Cancer Treatment With Fewer Side Effects Often Denied By Insurance
In a recent op-ed in the Houston Chronicle, a cancer patient recounted his battle with his insurer, Blue Cross Blue Shield. When Randy Montgomery was diagnosed with oral cancer last year, it sparked a whirlwind of tests, decisions, and significant life changes.
The same treatments that would fight off the cancer carried “life-altering side effects and complications.” When Montgomery looked over his options, he learned more about proton therapy. The treatment is often able to target the cells without damaging the healthy tissue around it, which lessens complications.
That meant I’d have my voice and would enjoy a quicker recovery. It was a no-brainer. However, the doctors warned me that insurers have a pattern of rubber-stamping denials for proton therapy, even though it is FDA-cleared and approved by Medicare as an effective, covered cancer treatment.
The warnings Montgomery had received from his doctors came to fruition and BCBS denied his claim.
So far, they have demanded that I pay back more than $60,000 and when all is said and done my final bill could reach over $100,000. I now find myself in a David versus Goliath battle with the company, fighting over the necessity of the treatment that left me cancer free and without horrible side effects.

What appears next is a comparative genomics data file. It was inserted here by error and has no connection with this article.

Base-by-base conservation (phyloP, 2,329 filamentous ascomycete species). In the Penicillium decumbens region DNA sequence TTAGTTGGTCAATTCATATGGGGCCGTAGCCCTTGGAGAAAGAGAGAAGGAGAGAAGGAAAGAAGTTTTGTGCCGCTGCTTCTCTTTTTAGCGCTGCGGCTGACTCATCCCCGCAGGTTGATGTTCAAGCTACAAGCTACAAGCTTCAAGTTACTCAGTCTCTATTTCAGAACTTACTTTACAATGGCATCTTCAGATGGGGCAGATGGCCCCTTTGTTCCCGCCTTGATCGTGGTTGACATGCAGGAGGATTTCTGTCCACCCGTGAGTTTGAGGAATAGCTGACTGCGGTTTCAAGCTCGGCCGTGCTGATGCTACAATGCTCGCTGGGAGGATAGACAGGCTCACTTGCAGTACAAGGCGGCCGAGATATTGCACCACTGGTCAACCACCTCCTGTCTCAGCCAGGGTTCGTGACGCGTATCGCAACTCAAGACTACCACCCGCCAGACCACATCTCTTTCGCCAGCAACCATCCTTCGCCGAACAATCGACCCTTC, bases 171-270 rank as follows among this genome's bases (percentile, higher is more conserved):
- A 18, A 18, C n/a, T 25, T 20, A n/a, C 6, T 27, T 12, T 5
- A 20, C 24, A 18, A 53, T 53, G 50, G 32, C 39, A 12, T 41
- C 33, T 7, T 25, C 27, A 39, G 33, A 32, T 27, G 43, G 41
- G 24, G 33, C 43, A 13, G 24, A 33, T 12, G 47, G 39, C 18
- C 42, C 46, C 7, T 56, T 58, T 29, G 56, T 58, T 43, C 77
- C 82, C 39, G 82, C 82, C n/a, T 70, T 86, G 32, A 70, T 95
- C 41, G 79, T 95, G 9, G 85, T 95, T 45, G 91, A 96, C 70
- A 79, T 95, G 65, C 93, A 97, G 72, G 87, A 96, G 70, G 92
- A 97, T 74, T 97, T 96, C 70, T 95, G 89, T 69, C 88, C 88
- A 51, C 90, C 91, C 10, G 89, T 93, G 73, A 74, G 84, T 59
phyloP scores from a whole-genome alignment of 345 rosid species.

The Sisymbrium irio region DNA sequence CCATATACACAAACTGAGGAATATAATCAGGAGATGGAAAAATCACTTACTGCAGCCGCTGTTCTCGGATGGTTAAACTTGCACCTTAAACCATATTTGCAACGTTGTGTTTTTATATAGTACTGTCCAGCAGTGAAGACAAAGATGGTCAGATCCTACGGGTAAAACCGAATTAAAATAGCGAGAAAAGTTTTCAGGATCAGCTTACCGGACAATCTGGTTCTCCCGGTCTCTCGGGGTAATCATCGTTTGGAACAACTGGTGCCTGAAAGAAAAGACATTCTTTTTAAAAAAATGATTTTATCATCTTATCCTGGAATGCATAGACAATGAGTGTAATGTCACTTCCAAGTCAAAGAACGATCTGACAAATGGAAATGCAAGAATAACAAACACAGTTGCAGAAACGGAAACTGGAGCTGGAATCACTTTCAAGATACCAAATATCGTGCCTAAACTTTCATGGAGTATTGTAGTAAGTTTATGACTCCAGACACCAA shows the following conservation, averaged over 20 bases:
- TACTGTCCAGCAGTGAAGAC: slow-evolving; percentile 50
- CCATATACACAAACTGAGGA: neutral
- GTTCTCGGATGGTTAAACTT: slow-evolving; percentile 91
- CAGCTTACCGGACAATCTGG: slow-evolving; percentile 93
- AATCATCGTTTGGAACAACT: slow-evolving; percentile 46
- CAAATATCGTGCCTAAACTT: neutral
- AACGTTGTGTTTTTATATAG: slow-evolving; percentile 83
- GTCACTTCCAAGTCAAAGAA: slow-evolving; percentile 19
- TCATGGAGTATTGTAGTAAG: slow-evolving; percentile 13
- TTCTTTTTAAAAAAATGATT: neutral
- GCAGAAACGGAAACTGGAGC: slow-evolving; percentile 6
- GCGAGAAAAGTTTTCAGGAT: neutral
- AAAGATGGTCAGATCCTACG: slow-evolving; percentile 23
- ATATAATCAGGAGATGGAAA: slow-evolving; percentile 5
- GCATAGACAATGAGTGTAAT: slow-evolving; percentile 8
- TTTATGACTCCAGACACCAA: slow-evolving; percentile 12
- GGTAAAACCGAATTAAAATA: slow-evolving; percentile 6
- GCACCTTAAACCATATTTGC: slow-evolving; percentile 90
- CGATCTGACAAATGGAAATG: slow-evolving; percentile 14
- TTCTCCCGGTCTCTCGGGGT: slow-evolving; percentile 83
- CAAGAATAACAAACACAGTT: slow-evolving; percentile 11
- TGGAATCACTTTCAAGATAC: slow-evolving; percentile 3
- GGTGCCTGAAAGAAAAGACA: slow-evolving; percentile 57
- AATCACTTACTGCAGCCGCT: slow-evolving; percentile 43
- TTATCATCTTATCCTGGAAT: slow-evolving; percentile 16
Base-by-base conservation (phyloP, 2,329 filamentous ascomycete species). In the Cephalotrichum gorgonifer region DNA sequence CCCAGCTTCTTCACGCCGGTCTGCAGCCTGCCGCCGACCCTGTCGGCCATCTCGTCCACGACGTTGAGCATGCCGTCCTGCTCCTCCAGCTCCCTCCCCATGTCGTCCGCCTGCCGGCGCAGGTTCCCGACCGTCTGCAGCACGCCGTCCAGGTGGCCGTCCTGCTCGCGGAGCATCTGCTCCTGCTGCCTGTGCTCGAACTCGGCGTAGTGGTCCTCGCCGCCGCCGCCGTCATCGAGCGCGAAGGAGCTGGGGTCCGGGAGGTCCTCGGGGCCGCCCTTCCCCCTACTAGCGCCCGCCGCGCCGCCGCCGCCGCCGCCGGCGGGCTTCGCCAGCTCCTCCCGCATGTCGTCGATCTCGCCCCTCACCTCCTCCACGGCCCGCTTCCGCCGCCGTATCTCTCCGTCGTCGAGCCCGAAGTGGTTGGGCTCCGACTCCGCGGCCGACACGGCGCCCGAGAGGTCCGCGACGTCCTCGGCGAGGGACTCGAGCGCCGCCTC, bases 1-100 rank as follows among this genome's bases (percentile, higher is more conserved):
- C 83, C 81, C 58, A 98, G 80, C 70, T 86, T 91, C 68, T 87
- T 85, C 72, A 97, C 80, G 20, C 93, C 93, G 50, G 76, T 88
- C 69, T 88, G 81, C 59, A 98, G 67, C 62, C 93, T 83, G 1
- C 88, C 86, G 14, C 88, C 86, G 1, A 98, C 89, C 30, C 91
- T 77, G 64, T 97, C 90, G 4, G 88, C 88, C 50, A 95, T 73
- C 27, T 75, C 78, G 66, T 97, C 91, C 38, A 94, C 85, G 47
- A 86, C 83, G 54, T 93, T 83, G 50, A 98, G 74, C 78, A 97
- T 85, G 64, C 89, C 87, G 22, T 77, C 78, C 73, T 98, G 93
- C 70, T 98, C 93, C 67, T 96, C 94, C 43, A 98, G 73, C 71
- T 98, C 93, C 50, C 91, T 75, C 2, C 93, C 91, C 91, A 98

Montgomery has gone through three rounds of appeals. He believes that BCBS is using outdated data to suggest that proton therapies are unproven science. The insurer does not seem responsive to his doctor’s statements of the medical necessity of the treatment.
Not wanting to delay treatment, Montgomery chose to pay for the treatments out of pocket. After doing so, he reached out to his state representative, who in turn sent the case to the Texas Department of Insurance. With the pressure of the state’s involvement, BCBS paid for 27 of Montgomery’s 33 proton treatments.
Ironically, the day after my hometown of Wichita Falls signed a proclamation celebrating BCBS for their dedication to the community, the company sent me 27 letters stating that my proton therapy claims had been paid in error and demanded the funds be returned. So much for delivering “top-notch service.”
Montgomery knows his case is not unique and highlights a pattern of these denials:
[I]nsurers initially deny 2 out of every 3 requests according to research by the Alliance for Proton Therapy Access. Cancer patients seeking chemotherapy, prescription drugs and other treatments also experience costly delays and denials. And as in my case, cancer patients cannot wait weeks or months before receiving a final decision about whether their treatment will be covered.
Montgomery is frustrated by fact he was forced to fight both cancer and his insurance. He is advocating in hopes that the state will do more to protect patients like himself. He says that he believes that patients should be allowed to focus out their health:
We need to be focused on fighting cancer, not our insurers.